Christopher Lee Had To Take Promoting The Wicker Man Into His Own Hands

During his life, Sir Christopher Lee appeared in more than 200 films. His favorite of these was the 1973 folk horror film "The Wicker Man," directed by Robin Hardy. Lee plays the enigmatic Lord Summerisle, leader of a Pagan cult on a remote Scottish island.

In a 2005 interview with Total Film, Lee referred to "The Wicker Man" as "one of the great cult movies of all time" and "the best film I've ever made." Lee also says that before he played Saruman in "The Lord of the Rings," "The Wicker Man" was the film which most people asked him about. However, were it not for Lee's proactivity in getting the film an audience, let alone an international release, it never would've achieved the cult hit status that it now has.

One man publicity team

The Independent's 2020 history of "The Wicker Man" explores how Lee single-handedly saved the movie from obscurity. But why did it fall on him to do this? Because the production studio behind the film, British Lion Films, didn't have faith in it; they didn't even host a press screening for the film. When it finally saw release in 1973, as the B-picture on a double bill with "Don't Look Now," Lee reached out to every film critic he was acquainted with, asking them to see the movie and even offering to pay for their tickets (his generosity proved unneeded; every critic who agreed paid their own fare). By working his telephone like a salesman, Lee delivered "The Wicker Man" an audience.

Lee's activism continued when it was time for "The Wicker Man" to expand beyond England. In 1975, the film was distributed in the U.S. by Warner Bros. Lee then traveled the country to publicize the release, all paid for out of his own pocket. After all, Lee hadn't signed onto the project for the money. As he recounted in the 2001 documentary, "The Wicker Man Enigma":

"I got paid nothing. I keep repeating to people and they don't believe it's true. I've got the contract to prove it. Anyway, sometimes you do things for love ... If they paid me my normal fee — and everyone else their normal fees — they wouldn't have been able to make the film."

Trimming the wicker

In the aforementioned Total Film interview, Lee mentions how the available cuts of "The Wicker Man" don't capture the scope of Hardy's vision: "Even the DVD is butchered. What happened to that film I still don't know. The negative disappeared from that day to this."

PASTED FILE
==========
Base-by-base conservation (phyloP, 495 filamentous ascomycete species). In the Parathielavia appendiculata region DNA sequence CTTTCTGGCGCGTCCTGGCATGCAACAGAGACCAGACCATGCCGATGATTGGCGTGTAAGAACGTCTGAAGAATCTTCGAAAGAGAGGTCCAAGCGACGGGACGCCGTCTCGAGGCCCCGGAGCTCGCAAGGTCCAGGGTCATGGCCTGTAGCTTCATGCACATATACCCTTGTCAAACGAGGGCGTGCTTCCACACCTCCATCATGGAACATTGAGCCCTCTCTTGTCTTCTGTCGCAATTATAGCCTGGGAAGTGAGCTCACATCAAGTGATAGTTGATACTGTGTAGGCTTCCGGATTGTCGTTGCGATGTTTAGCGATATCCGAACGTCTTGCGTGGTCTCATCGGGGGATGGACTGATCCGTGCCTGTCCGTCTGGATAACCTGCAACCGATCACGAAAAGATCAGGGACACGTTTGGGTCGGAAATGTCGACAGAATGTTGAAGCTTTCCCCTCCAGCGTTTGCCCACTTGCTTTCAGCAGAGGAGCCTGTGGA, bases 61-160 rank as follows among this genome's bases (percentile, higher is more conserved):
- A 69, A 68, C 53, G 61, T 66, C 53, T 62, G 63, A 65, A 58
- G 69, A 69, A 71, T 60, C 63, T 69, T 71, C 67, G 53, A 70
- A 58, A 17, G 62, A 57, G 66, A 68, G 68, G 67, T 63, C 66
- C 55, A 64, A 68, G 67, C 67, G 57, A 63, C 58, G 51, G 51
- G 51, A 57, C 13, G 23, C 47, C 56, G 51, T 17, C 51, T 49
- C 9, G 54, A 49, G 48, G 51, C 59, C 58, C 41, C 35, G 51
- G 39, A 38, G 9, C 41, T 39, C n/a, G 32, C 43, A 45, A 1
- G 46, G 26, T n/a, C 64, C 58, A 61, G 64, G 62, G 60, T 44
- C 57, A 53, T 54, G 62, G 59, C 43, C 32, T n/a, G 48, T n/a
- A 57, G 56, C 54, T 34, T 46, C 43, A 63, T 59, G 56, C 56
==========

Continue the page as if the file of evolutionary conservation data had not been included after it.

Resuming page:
The original cut of the film was 99 (sometimes claimed as 102) minutes, but by its completion, British Lion was under new management. New managing director Michael Deeley sent a copy of "The Wicker Man" to Roger Corman for advice on American distribution; Corman suggested cutting the film to 87 minutes, and that was the version released in America. In 2013, a 92-minute version was discovered and released, with Hardy's approval. Still, the longest cut (and Lee's preferred one) is believed to be lost to time.

For the curious: Mark Kermode, a British film critic and "Wicker Man" fan has produced both a myth-busting write-up of the film's history and a concise explanation of the differences between the versions. In the former, Kermode writes:

"The recutting of 'The Wicker Man' from its original assembly to supporting feature-length was not commissioned as an act of malice by evil studio heads attempting to destroy a masterpiece. Despite having been roundly demonized for years by Christopher Lee, incoming British Lion head Michael Deeley (who inherited the picture from producer Peter Snell) did not claim that the film was one of the 10 worst he had ever seen."

Whatever Deeley's intent, his actions still suppressed the longest (and according to Lee, truest) version of "The Wicker Man." However, in a roundabout way, this only further illustrates Lee's love for "The Wicker Man." Lee's fondness for the film was so great, he still praised what amounted to, in his view, a vivisection of it.